It is rare for there to be conventionally defined ‘characters’ in Stan’s Cafe shows. In The Anatomy of Melancholy there is a logic behind who says what but this doesn’t emerge from an idea of character, if character exists it is the sum total of everything that figure says (and of course the way the actor delivers these lines). The figures on stage are used to illustrate the four elements (a theme picked up in the colour of the costumes), different forms of melancholy or aspects of the spirit then stop short of personifying them.
In a similar way the ‘dramatic’ scenarios illustrate their point rather than committing fully to their drama.
Latin and Citations
I was keen to stay true to the text by including the Latin and referencing sources. Originally I had thought this would be done via an anachronistic red LED display sign operated on stage by a disgruntled man servant stage manager but this idea started to feel inflexible, logistically difficult and visually compromising, it felt that it should be a paper based show.
We had originally thought we may sneak some anachronisms into the text in order to point up parallels between what Burton is talking about and contemporary ideas and experiences, but on reading the text we found the parallels to be so obvious that audiences wouldn’t need this help. In fact, we realised any fiddling with the text from us would lead people to assume that some things that are in the original text are written by us. So we restricted ourselves to only putting anachronisms into the show’s visuals.
Having said we didn’t fiddle with the text (beyond cutting it) this isn’t entirely true. Occasionally the transposition from text to stage felt it needed acknowledging by changing ‘reader’ to ‘audience’ or ‘book’ to ‘theatrical production’. Also occasionally ‘I’ is changed to ‘We’. Some times these alternations are pointed up within the performance.
Though Burton’s world at Christchurch College would have been dominated by men we knew we didn’t want our show to be male only. In our production The Just Price of Flowers women play male characters, with drawn on moustaches we discussed this but decided we preferred to leave things more open. Of course Shakespeare was a relatively close contemporary of Burton and in his plays young men would have played the female roles and these female characters themselves sometimes disguised themselves as men, we thought we’d allow ourselves a similar kind of fun.
Why are we doing this?
I normally have a very good idea why we are making one of our shows, not just why we are making it but why we are making as a piece of theatre. For this show the answer to this vital question wasn’t immediately clear. Doing it to answer a challenge isn’t a good enough answer – it’s too close to doing it for a dare. Making a show to talk about depression and melancholy was closer as was a reflection on history and adaptation, but it took a long time before I found my answer (others may have theirs). In Mary Ann Lund’s book, Melancholy, Medicine and Religion in Early Modern England: Reading ‘The Anatomy of Melancholy’, she describes The Anatomy of Melancholy as not just a description of cures for melancholy but a cure in itself – that the act of reading the book would be enough in itself to act as a temporary cure. Why shouldn’t our show be a cure for melancholy? This linked with some early thinking in which I had imagined that the show would reflect how theatre can be a site for exploring melancholy and relieving melancholy by having the book based elements of the show intercut with some wild dance up-lifting dance elements. That idea didn’t survive for long by Dr. Lund allowed me to think that the show didn’t need to separate the two theatrical masks, hopefully the show could be about a cure for melancholy whilst also being a cure for melancholy.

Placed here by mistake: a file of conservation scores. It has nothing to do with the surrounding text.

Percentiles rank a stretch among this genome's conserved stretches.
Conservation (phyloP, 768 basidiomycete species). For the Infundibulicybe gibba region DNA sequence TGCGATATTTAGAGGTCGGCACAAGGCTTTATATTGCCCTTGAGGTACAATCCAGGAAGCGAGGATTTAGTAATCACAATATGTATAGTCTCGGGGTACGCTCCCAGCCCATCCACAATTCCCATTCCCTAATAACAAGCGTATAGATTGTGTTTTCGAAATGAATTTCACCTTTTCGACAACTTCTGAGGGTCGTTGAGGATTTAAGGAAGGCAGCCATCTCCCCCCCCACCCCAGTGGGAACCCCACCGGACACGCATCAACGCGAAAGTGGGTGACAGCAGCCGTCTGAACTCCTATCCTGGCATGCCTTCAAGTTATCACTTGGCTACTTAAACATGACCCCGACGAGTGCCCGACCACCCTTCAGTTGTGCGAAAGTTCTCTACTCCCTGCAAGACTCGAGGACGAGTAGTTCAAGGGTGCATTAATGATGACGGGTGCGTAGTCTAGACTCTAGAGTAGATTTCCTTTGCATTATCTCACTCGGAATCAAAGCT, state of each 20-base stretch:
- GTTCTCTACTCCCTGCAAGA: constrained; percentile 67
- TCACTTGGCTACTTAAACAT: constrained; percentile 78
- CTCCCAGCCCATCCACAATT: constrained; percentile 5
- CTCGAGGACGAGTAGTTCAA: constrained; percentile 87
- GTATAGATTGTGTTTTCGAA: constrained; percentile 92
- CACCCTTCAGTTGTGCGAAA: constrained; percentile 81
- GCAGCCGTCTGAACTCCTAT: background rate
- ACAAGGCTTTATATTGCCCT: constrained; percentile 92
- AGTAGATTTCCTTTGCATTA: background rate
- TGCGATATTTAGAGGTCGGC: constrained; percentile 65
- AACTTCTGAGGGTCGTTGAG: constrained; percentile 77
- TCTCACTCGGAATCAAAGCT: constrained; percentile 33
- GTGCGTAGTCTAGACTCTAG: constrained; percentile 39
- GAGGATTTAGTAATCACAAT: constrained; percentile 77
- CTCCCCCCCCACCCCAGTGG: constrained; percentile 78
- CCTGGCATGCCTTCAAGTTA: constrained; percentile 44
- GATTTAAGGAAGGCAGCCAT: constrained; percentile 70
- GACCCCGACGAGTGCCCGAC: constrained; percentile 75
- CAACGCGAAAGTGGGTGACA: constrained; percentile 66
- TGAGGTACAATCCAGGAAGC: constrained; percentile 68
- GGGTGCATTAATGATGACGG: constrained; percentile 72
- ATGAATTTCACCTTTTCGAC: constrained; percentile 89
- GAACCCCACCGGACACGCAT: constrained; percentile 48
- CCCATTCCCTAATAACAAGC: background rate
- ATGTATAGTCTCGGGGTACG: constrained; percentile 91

We knew from the start that this would be an unusual show and that some people would find it a challenging experience. This is not a good reason not to do it, but there is no harm in trying to help audiences out – particularly students who may not have chosen to have come and see the show but have been forced to! As well as trying to make the performances engaging it felt useful to put some tips into the program, all three tips are to help people relax and feel comfortable in the show.
The first tip is about the language and encourages people that their ears will tune into the language, as it does when watching Shakespeare.
The second tip is that the show isn’t a story. It is usual for people to come to the theatre expecting and thus looking for a story, sometimes they are flummoxed and upset when they can’t find that story. It seemed sensible to give people a hint for how to watch the show.
The final tip is about concentration. Normally the measure of a show’s success can be if people are riveted to every word spoken, however if a show provokes questioning or memories or speculations then that is a success as well, but if you do those things during a show you are liable to miss some of what is being said on stage. Fortunately in this show this won’t be a problem – you won’t miss the vital clue, and we can tell you now, the butler did it!
James Yarker, 26th February 2014